Even though the chicken nuggets remained the same, the fact that the packaging changed meant that they were different chicken nuggets. 

We’ve even seen cases where Emmett can taste a difference between chicken nuggets from different bags. If there were two nuggests left in a bag and we had to open a new bag (same brand and packaging) to finish making his meal, he could actually taste the difference between the ones from the old bag and those from the newly opened bag. The ones that tasted different, were never eaten because something goes was wrong with them. 

This is all 100% true and extremely difficult to manage. 

When we spend the bulk of our budget on food that the boys should be okay with, we can often run into situations where they will no longer eat a food they previously did and there’s no rhyme or reason to it.  

They aren’t trying to be difficult but to them, something has changed and a food is no longer palatable. There’s absolutely no point in trying to work through it either. All we can do is move on and try to find something else.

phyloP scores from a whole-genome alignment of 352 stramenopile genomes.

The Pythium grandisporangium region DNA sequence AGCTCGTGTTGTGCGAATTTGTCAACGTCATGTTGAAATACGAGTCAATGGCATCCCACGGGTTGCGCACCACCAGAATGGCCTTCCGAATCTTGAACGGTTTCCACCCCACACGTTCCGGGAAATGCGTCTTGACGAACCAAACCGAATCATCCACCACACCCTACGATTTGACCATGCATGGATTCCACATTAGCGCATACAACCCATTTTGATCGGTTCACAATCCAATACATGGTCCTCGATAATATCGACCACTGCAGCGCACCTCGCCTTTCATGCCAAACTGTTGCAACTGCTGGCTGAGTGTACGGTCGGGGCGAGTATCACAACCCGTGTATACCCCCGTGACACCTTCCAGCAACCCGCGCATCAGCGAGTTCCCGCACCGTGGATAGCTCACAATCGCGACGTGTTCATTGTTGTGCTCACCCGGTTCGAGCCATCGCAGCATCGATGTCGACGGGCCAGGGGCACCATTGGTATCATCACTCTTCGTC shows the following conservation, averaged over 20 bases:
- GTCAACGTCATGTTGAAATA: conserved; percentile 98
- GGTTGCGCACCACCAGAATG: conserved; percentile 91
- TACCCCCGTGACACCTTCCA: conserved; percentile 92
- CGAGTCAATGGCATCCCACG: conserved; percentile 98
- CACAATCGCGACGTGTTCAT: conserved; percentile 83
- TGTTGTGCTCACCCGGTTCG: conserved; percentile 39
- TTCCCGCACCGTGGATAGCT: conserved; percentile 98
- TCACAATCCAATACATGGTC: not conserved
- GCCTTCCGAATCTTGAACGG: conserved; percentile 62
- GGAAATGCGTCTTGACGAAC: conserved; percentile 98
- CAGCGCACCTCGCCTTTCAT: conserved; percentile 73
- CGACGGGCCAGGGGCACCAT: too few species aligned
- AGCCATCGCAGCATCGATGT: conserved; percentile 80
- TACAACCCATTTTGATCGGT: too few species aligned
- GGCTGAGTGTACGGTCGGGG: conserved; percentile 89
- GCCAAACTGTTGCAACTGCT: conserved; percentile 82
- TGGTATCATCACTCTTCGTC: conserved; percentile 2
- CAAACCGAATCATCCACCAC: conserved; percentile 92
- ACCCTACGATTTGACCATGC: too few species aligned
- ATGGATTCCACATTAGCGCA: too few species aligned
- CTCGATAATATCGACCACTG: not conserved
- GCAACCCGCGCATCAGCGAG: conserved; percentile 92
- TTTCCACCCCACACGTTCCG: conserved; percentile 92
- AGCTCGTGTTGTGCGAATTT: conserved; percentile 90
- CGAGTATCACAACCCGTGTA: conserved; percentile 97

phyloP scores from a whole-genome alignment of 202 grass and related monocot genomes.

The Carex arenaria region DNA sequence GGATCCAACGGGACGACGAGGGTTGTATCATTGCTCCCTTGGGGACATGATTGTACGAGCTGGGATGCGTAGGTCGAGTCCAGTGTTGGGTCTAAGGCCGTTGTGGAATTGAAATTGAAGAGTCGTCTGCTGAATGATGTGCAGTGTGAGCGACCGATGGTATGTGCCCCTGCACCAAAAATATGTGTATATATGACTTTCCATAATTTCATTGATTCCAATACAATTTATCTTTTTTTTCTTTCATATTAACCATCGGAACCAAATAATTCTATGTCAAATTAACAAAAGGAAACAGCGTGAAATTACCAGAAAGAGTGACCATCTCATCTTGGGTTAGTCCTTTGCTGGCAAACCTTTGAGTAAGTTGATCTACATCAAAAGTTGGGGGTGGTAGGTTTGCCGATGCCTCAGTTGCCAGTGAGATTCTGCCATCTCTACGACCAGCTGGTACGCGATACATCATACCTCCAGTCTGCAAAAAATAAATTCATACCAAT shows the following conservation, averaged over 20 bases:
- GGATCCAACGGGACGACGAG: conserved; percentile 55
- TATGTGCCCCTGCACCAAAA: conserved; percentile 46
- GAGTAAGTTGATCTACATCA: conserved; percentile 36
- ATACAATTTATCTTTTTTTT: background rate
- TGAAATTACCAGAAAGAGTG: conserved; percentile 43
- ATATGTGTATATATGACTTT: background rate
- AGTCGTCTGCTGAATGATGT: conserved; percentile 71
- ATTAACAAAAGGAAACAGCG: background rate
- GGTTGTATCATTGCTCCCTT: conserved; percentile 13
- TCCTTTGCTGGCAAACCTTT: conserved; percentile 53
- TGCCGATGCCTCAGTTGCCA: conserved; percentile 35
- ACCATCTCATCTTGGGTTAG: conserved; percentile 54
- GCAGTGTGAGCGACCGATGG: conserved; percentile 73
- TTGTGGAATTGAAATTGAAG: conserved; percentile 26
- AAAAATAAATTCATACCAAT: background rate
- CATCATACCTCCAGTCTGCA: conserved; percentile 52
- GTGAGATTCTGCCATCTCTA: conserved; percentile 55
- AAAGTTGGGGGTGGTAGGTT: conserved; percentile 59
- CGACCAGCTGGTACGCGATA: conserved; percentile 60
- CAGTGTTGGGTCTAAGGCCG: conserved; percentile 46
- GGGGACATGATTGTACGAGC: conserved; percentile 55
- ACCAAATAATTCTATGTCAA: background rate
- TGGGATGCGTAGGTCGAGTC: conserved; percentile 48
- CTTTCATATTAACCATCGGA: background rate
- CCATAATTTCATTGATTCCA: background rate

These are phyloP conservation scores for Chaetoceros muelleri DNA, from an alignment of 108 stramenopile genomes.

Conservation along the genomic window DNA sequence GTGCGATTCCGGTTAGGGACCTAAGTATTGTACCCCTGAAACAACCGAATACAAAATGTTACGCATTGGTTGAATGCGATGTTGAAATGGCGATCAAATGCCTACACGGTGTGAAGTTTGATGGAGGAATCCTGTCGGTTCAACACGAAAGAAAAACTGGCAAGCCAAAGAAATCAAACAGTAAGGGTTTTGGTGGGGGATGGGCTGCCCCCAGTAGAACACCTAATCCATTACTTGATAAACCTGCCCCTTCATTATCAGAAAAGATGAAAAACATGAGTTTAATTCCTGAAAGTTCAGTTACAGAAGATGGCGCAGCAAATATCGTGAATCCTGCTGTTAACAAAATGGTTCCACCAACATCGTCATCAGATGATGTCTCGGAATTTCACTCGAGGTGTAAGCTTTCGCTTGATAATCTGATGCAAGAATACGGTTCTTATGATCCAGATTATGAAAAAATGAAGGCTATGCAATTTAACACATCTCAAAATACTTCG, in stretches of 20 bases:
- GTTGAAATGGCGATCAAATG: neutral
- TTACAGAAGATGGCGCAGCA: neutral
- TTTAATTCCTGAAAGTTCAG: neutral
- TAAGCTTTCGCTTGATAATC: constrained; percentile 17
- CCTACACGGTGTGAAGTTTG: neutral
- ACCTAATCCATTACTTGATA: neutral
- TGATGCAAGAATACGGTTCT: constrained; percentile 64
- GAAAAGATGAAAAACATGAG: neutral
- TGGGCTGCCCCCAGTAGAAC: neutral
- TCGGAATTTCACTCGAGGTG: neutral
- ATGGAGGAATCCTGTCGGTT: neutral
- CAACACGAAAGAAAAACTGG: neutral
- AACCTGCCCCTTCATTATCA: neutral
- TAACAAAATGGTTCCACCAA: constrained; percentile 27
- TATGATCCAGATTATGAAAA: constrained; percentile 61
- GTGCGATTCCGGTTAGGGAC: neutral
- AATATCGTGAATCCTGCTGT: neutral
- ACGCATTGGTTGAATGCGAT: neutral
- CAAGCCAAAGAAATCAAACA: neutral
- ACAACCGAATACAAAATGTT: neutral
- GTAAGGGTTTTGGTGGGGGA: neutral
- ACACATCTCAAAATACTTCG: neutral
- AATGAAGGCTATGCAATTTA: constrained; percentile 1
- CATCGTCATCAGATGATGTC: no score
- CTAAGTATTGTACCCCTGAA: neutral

Another issue we run into all the time is that I will have to make, remake and even re-remake a meal because according to my kids, it tastes funny. On an average day for an average meal, I will cook several different meals in order to accommodate these needs and insure everyone eats. It’s also common that I will have to recook all or some of them, multiple times to fix perceived issues that make the food offensive to my kids. 

Sometimes it’s as simple as two different food items have touched or that not all the food items look the same (think chicken nuggests not all being the same shape). The only way to overcome this is to start over completely. There’s no other way around it. 

I learned the hard way that if I didn’t actually remake it but instead fixed what I thought was the issue, they could tell and it would backfire in spectacular fashion. 

In regards to generalization, it ties right into this.

If for some reason, something doesn’t go over well the first time, they will never give it a second chance. This is because it’s assumed that because it was a certain way once, it will always be the same.  

Let’s say they eat a cookie for the first time and it happens to be stale. They will never again try that same type of cookie.